Jeremiah Gemmel is a fun football player to watch on tape. A three-year starter, Gemmel’s role as the leader of the Tar Heels defense is obvious and I love how competitive he is on the field. Gemmel is a fast to flow linebacker that plays with toughness and urgency. He thrives in pursuit where he can simply read, react, and finish. He is a smart, instinctive processor as both a run defender and in zone coverage. While Gemmel has appeal on every down it does come with limitations. Gemmel is lean and lacks the functional strength and length necessary to consistently stack and shed blocks and play into the line of scrimmage against the run. His modest athleticism presents some challenges when tasked with serving as a matchup linebacker in man coverage. And for a player that projects well to special teams given his temperament, he doesn’t enter the NFL with much experience in college on the punt, punt return, kickoff, or kick return units. Gemmel has the type makeup of a player that could easily overachieve in the NFL and we’ve seen players like him become impact defenders in the NFL. At a minimum, he should provide quality depth that projects well to special teams, but he has a lot to prove in terms of forecasting him as a potential starter. He’s exactly the type of linebacker worth taking a flier on in the middle of day three.
Ideal Role: Developmental pursuit-style weakside linebacker, special teams.
Scheme Fit: 4-3
Written by Joe Marino
Games watched: Virginia Tech (2021), Virginia (2021), Miami (2021), NC State (2020), Notre Dame (2020), Texas A&M (2020), Virginia (2020)
Best Game Studied: Miami (2021)
Worst Game Studied: Virginia (2021)
Tackling: Gemmel is a fairly secure tackler that mostly does well to get square, wrap, and bring his feet. With that said, he has some missed tackles on tape which I believe are mostly a result of coming in too hot and not being under control. It does not appear he has the length necessary to consistently tackle outside his frame and present a large tackle radius, which reduces his margin for error.
Football IQ/Instincts: Gemmel is a smart processor with a fast trigger and he’s always around the football. He’s urgent in pursuit and plays with a consistently hot motor. He processes quickly with a strong understanding of run fits and how the offense is attacking him. Gemmell is a smart football player that has a great feel for zone coverage.
Competitive Toughness: You can’t miss Gemmel on tape because he’s everywhere. He’s a lean linebacker, which presents some challenges maximizing his competitive demeanor, but he battles. I love his urgency in pursuit.
Pass Coverage Ability: Gemmel has excellent feel in zone coverage when it comes to his landmarks, spacing, and anticipating route combinations. He’s competitive in man coverage that has some appeal against backs and tight ends but preventing separation as routes elongate is a challenge. Gemmel does have some ability to make plays on the ball in the air.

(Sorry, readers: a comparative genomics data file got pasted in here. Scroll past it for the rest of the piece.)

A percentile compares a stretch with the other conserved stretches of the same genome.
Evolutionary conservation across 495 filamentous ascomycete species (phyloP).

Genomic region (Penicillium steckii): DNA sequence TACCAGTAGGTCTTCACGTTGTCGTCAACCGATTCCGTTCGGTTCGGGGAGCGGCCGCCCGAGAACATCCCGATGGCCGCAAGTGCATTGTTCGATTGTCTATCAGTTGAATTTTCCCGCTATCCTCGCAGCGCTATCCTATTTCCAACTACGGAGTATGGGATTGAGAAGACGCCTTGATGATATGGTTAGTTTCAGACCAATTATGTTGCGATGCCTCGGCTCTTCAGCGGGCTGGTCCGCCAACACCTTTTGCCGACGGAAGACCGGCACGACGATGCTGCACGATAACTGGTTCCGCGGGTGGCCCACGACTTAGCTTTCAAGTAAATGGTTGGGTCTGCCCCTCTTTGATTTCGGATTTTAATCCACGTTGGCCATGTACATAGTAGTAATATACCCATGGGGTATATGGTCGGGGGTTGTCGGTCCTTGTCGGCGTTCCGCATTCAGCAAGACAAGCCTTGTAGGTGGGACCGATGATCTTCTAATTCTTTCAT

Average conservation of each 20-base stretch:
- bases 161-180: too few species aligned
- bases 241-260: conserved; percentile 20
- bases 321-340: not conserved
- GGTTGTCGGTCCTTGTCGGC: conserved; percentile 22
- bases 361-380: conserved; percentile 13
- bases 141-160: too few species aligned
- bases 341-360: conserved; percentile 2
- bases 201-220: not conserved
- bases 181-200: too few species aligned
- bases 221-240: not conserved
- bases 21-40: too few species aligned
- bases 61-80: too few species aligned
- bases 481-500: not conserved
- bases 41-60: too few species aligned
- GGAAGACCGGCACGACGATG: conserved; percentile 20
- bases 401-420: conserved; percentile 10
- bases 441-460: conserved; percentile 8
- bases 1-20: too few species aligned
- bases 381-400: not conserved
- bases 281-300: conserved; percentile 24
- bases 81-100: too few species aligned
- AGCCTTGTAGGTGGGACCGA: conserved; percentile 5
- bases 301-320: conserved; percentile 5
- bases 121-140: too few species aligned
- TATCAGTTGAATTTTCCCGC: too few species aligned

Run Defending: When Gemmel is free to key and trigger, he is an impact run defender. With that said, he’s lean and needs to get stronger, which presents issues when he’s tasked with taking on blocks and playing with extension. He needs to be covered up in a gap-control defense to be effective at the next level and serve as a pursuit-style linebacker.
Block Deconstruction: I am underwhelmed with his ability to take on blocks and remain stout. He gets enveloped by blocks and struggles to activate his hands and play off contact. His best ability to beat blocks is to avoid them. He’s competitive but his lack of mass, strength, and length present challenges.
Lateral Mobility: Gemmel has sufficient lateral movement skills and he frequently makes tackles outside the numbers. With that said, I wouldn’t call him explosive or quick-twitched. Sufficient is the appropriate term. He can scrape over top of blocks and mirror running backs who want to attack adjacent gaps and play peek-a-boo.
Flexibility: Gemmel has sufficient flexibility but it isn’t a strength. He’s not overly loose or fluid. Again, sufficient feels like the right word on this. He doesn’t appear to be overly restricted by tightness but I wouldn’t label him springy.
Leadership: Gemmel’s leadership and command of the defense is evident when watching the Tar Heels play. He gets players lined up and is dialed into communication with his teammates. He is smart, competitive, and the clear leader of defense.
Versatility: Gemmel has appeal on every down but that also comes with limitations. From a positional versatility standpoint, he translates best to a 4-3 WLB role and that’s about it. He projects well to special teams but he has very limited experience in college on kick or punt return/coverage.
TDN Consensus: 70.00/100 (Fifth Round Value)
Crabbs Grade: 70.00/100
Marino Grade: 70.00/100